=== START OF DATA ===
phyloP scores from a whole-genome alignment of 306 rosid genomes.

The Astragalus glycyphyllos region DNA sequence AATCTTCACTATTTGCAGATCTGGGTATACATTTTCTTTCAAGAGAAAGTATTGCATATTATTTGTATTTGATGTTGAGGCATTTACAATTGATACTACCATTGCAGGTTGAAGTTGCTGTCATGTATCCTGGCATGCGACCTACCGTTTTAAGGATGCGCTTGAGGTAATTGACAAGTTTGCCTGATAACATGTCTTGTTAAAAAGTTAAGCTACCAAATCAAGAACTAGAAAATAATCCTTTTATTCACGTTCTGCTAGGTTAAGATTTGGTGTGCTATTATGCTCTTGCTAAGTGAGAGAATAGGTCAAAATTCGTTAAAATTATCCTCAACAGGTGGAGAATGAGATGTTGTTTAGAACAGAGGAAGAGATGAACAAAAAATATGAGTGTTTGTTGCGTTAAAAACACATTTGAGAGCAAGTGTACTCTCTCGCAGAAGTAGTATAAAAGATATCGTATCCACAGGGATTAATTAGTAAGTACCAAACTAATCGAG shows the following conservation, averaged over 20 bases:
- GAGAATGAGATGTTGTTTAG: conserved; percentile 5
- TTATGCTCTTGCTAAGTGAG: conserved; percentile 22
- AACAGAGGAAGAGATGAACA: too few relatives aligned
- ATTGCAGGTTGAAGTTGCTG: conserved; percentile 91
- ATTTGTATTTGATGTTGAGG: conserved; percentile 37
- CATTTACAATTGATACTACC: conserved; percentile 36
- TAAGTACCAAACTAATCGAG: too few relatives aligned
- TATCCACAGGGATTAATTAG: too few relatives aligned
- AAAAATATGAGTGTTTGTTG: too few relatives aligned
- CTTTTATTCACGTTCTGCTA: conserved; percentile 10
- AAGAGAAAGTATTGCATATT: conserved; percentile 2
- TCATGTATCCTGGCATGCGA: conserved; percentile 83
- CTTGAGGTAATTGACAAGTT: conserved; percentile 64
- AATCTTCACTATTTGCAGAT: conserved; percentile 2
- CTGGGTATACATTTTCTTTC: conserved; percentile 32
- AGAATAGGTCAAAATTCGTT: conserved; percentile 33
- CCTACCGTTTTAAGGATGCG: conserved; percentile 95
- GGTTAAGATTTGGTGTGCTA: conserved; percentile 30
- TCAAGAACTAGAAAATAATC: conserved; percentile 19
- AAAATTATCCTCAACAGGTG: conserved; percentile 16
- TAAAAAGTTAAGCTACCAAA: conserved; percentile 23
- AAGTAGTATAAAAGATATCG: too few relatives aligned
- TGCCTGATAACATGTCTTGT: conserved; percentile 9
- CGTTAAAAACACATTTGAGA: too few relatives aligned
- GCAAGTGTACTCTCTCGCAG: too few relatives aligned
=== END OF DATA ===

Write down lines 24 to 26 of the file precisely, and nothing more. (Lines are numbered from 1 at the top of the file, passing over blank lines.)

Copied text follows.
- AAGTAGTATAAAAGATATCG: too few relatives aligned
- TGCCTGATAACATGTCTTGT: conserved; percentile 9
- CGTTAAAAACACATTTGAGA: too few relatives aligned